Like Oonagh Murphy, director Cathal Cleary gets fine performances from his six actors but I have to single out Aisling O’Sullivan’s Stef. I’ve not seen O’Sullivan do such a strongly comic role before and she was brilliant throughout as an interior design fanatic who learns with horror that her new girlfriend is a hippy with tastes the opposite of her own. “It’s like 1987 threw up in my living room” she declares at one point. Her comic timing and expressiveness were top notch and a joy to watch. [Shelter and Furniture continue until Sunday. See]

Baoite (An Taibhdhearc )

DARACH MAC Con Iomaire’s new play, Baoite, which he also directed in this Taibhdhearc/Abbey Theatre/GIAF co-production, portrays social unrest in a fishing community, corrosive family secrets, exploitation of migrant labour, and the trials of IVF.

The play commences with a bit of Brechtian agitprop outside An Taibhdhearc as protesters clash noisily with security men and gardaí. As the play continues within the theatre, we witness a divisive public meeting where opponents and supporters of an offshore fracking enterprise air their views in an increasingly heated atmosphere.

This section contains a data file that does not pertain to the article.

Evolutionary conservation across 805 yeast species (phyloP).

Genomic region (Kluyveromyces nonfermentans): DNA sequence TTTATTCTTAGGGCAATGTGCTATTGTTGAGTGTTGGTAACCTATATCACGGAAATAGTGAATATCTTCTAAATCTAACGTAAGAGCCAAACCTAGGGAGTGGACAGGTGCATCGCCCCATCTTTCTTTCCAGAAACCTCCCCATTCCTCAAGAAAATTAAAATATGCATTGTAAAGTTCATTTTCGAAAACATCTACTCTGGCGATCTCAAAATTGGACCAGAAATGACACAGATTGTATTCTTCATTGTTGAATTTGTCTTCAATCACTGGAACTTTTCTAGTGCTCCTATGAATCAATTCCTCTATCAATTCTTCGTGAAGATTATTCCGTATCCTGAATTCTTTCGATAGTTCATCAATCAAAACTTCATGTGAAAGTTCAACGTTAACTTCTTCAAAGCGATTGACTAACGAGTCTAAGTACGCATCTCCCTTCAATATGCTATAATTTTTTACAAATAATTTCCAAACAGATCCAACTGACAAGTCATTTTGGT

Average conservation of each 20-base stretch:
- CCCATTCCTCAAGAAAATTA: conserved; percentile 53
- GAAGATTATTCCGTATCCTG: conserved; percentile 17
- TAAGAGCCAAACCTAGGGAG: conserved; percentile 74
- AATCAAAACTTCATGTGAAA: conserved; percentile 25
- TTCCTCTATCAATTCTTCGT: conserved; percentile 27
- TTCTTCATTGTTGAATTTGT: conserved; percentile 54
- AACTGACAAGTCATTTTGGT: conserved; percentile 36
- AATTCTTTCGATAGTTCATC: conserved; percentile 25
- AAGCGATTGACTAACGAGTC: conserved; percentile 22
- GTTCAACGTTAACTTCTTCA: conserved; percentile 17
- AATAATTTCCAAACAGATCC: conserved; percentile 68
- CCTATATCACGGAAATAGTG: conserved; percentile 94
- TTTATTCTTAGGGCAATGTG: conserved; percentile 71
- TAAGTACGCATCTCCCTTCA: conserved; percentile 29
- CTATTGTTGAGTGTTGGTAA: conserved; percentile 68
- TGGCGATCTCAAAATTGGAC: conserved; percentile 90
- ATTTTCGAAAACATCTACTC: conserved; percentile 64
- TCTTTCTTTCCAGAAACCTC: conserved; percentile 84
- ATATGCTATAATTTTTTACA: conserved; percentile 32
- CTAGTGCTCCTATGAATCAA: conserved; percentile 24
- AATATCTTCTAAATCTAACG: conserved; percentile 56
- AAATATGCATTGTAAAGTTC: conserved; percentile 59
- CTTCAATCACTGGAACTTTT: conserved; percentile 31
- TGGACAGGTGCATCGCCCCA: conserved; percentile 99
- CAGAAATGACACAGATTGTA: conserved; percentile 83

The fishing family leading the opposition are the main focus of the play; Pat (Macdara Ó Fátharta ), his son Tom (Diarmuid de Faoite ), daughter Cáit (Siobhan O’Kelly ) and her husband Simon (Seán T Ó Meallaigh ). The social tensions triggered by the protests are mirrored by frictions within the family; Cáit has been trying and failing to conceive via IVF and wants to try once more, despite Simon’s opposition. We later learn that Pat, Tom and Simon have been covertly employing an Egyptian migrant on their boat and treating him almost like slave labour, so that in seeming to be plucky underdogs in resisting the fracking company, they are then shown to be capable of being oppressors as well.

Mac Con Iomaire [pictured above] packs a lot in to his play’s two hours and his insights into the way that a culture of secrecy and lies can taint both a community and a family are telling, and highlight malign yet very real aspects of Irish life. Perhaps at times he over-eggs the pudding plot-wise so that its different strands can crowd each other. There is also an occasional tendency to tell us rather than show us key events in the story. Nevertheless, this remains a strong piece of work and highly topical in its concerns.